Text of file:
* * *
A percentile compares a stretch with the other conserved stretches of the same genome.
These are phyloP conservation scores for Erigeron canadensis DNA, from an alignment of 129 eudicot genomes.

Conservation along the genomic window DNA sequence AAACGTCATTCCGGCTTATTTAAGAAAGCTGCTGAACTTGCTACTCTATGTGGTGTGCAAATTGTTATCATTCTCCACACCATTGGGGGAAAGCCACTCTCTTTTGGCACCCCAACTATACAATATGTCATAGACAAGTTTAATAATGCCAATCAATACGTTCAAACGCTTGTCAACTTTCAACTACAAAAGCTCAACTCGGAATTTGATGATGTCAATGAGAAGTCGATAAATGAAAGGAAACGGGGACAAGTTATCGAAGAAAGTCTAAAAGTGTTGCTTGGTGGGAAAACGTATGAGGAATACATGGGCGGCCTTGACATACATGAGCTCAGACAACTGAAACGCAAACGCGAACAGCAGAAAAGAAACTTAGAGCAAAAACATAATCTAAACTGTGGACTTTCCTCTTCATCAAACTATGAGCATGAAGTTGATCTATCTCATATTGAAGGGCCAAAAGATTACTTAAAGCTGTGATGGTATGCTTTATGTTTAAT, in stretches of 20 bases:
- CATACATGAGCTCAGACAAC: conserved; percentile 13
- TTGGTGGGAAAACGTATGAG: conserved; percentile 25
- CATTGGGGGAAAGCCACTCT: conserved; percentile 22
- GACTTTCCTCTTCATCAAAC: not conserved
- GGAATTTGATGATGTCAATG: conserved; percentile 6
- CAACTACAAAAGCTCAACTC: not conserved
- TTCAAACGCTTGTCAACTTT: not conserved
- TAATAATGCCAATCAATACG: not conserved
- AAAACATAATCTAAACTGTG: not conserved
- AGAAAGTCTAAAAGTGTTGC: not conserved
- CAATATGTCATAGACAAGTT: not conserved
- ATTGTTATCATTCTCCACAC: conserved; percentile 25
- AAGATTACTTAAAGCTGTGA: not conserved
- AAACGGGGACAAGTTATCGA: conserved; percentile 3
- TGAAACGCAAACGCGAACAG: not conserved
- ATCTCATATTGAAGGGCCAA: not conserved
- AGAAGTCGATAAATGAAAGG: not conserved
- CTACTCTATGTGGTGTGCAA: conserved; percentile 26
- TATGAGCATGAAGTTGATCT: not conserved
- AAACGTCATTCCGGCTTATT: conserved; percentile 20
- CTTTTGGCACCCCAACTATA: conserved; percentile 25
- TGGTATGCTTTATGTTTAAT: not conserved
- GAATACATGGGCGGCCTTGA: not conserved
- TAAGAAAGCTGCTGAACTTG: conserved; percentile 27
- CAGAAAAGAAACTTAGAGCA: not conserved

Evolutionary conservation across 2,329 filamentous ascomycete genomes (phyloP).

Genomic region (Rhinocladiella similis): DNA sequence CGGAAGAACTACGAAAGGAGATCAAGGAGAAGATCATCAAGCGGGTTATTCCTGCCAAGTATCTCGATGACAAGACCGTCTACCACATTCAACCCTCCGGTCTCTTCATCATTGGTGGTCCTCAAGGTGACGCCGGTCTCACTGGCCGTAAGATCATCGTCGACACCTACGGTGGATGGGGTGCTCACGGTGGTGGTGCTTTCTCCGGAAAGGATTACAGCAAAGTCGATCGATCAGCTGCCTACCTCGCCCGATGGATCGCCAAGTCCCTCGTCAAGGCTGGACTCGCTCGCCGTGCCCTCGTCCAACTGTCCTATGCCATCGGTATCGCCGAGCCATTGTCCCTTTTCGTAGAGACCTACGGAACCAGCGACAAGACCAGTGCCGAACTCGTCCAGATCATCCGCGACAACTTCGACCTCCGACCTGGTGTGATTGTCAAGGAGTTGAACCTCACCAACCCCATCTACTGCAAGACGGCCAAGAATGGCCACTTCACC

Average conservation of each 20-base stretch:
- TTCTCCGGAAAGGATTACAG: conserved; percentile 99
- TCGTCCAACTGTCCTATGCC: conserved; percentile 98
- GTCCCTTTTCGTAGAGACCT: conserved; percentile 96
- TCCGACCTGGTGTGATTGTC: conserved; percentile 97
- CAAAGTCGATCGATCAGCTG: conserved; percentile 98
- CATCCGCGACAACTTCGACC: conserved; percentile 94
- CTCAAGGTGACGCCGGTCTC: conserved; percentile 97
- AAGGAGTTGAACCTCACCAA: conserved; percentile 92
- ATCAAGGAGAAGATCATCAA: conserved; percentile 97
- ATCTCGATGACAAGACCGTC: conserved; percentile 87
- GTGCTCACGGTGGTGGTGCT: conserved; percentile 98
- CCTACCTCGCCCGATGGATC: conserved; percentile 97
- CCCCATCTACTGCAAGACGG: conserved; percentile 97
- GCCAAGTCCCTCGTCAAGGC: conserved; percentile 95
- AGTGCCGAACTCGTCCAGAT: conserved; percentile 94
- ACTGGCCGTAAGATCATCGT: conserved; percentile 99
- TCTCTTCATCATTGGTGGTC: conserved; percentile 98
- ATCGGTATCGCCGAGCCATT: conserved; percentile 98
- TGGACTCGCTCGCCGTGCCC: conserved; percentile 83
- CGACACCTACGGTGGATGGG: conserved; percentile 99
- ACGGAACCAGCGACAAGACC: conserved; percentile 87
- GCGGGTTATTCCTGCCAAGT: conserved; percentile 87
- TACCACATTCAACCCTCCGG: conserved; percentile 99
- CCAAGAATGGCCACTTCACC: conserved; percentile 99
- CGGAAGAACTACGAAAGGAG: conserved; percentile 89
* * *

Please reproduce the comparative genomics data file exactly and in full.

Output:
A percentile compares a stretch with the other conserved stretches of the same genome.
These are phyloP conservation scores for Erigeron canadensis DNA, from an alignment of 129 eudicot genomes.

Conservation along the genomic window DNA sequence AAACGTCATTCCGGCTTATTTAAGAAAGCTGCTGAACTTGCTACTCTATGTGGTGTGCAAATTGTTATCATTCTCCACACCATTGGGGGAAAGCCACTCTCTTTTGGCACCCCAACTATACAATATGTCATAGACAAGTTTAATAATGCCAATCAATACGTTCAAACGCTTGTCAACTTTCAACTACAAAAGCTCAACTCGGAATTTGATGATGTCAATGAGAAGTCGATAAATGAAAGGAAACGGGGACAAGTTATCGAAGAAAGTCTAAAAGTGTTGCTTGGTGGGAAAACGTATGAGGAATACATGGGCGGCCTTGACATACATGAGCTCAGACAACTGAAACGCAAACGCGAACAGCAGAAAAGAAACTTAGAGCAAAAACATAATCTAAACTGTGGACTTTCCTCTTCATCAAACTATGAGCATGAAGTTGATCTATCTCATATTGAAGGGCCAAAAGATTACTTAAAGCTGTGATGGTATGCTTTATGTTTAAT, in stretches of 20 bases:
- CATACATGAGCTCAGACAAC: conserved; percentile 13
- TTGGTGGGAAAACGTATGAG: conserved; percentile 25
- CATTGGGGGAAAGCCACTCT: conserved; percentile 22
- GACTTTCCTCTTCATCAAAC: not conserved
- GGAATTTGATGATGTCAATG: conserved; percentile 6
- CAACTACAAAAGCTCAACTC: not conserved
- TTCAAACGCTTGTCAACTTT: not conserved
- TAATAATGCCAATCAATACG: not conserved
- AAAACATAATCTAAACTGTG: not conserved
- AGAAAGTCTAAAAGTGTTGC: not conserved
- CAATATGTCATAGACAAGTT: not conserved
- ATTGTTATCATTCTCCACAC: conserved; percentile 25
- AAGATTACTTAAAGCTGTGA: not conserved
- AAACGGGGACAAGTTATCGA: conserved; percentile 3
- TGAAACGCAAACGCGAACAG: not conserved
- ATCTCATATTGAAGGGCCAA: not conserved
- AGAAGTCGATAAATGAAAGG: not conserved
- CTACTCTATGTGGTGTGCAA: conserved; percentile 26
- TATGAGCATGAAGTTGATCT: not conserved
- AAACGTCATTCCGGCTTATT: conserved; percentile 20
- CTTTTGGCACCCCAACTATA: conserved; percentile 25
- TGGTATGCTTTATGTTTAAT: not conserved
- GAATACATGGGCGGCCTTGA: not conserved
- TAAGAAAGCTGCTGAACTTG: conserved; percentile 27
- CAGAAAAGAAACTTAGAGCA: not conserved

Evolutionary conservation across 2,329 filamentous ascomycete genomes (phyloP).

Genomic region (Rhinocladiella similis): DNA sequence CGGAAGAACTACGAAAGGAGATCAAGGAGAAGATCATCAAGCGGGTTATTCCTGCCAAGTATCTCGATGACAAGACCGTCTACCACATTCAACCCTCCGGTCTCTTCATCATTGGTGGTCCTCAAGGTGACGCCGGTCTCACTGGCCGTAAGATCATCGTCGACACCTACGGTGGATGGGGTGCTCACGGTGGTGGTGCTTTCTCCGGAAAGGATTACAGCAAAGTCGATCGATCAGCTGCCTACCTCGCCCGATGGATCGCCAAGTCCCTCGTCAAGGCTGGACTCGCTCGCCGTGCCCTCGTCCAACTGTCCTATGCCATCGGTATCGCCGAGCCATTGTCCCTTTTCGTAGAGACCTACGGAACCAGCGACAAGACCAGTGCCGAACTCGTCCAGATCATCCGCGACAACTTCGACCTCCGACCTGGTGTGATTGTCAAGGAGTTGAACCTCACCAACCCCATCTACTGCAAGACGGCCAAGAATGGCCACTTCACC

Average conservation of each 20-base stretch:
- TTCTCCGGAAAGGATTACAG: conserved; percentile 99
- TCGTCCAACTGTCCTATGCC: conserved; percentile 98
- GTCCCTTTTCGTAGAGACCT: conserved; percentile 96
- TCCGACCTGGTGTGATTGTC: conserved; percentile 97
- CAAAGTCGATCGATCAGCTG: conserved; percentile 98
- CATCCGCGACAACTTCGACC: conserved; percentile 94
- CTCAAGGTGACGCCGGTCTC: conserved; percentile 97
- AAGGAGTTGAACCTCACCAA: conserved; percentile 92
- ATCAAGGAGAAGATCATCAA: conserved; percentile 97
- ATCTCGATGACAAGACCGTC: conserved; percentile 87
- GTGCTCACGGTGGTGGTGCT: conserved; percentile 98
- CCTACCTCGCCCGATGGATC: conserved; percentile 97
- CCCCATCTACTGCAAGACGG: conserved; percentile 97
- GCCAAGTCCCTCGTCAAGGC: conserved; percentile 95
- AGTGCCGAACTCGTCCAGAT: conserved; percentile 94
- ACTGGCCGTAAGATCATCGT: conserved; percentile 99
- TCTCTTCATCATTGGTGGTC: conserved; percentile 98
- ATCGGTATCGCCGAGCCATT: conserved; percentile 98
- TGGACTCGCTCGCCGTGCCC: conserved; percentile 83
- CGACACCTACGGTGGATGGG: conserved; percentile 99
- ACGGAACCAGCGACAAGACC: conserved; percentile 87
- GCGGGTTATTCCTGCCAAGT: conserved; percentile 87
- TACCACATTCAACCCTCCGG: conserved; percentile 99
- CCAAGAATGGCCACTTCACC: conserved; percentile 99
- CGGAAGAACTACGAAAGGAG: conserved; percentile 89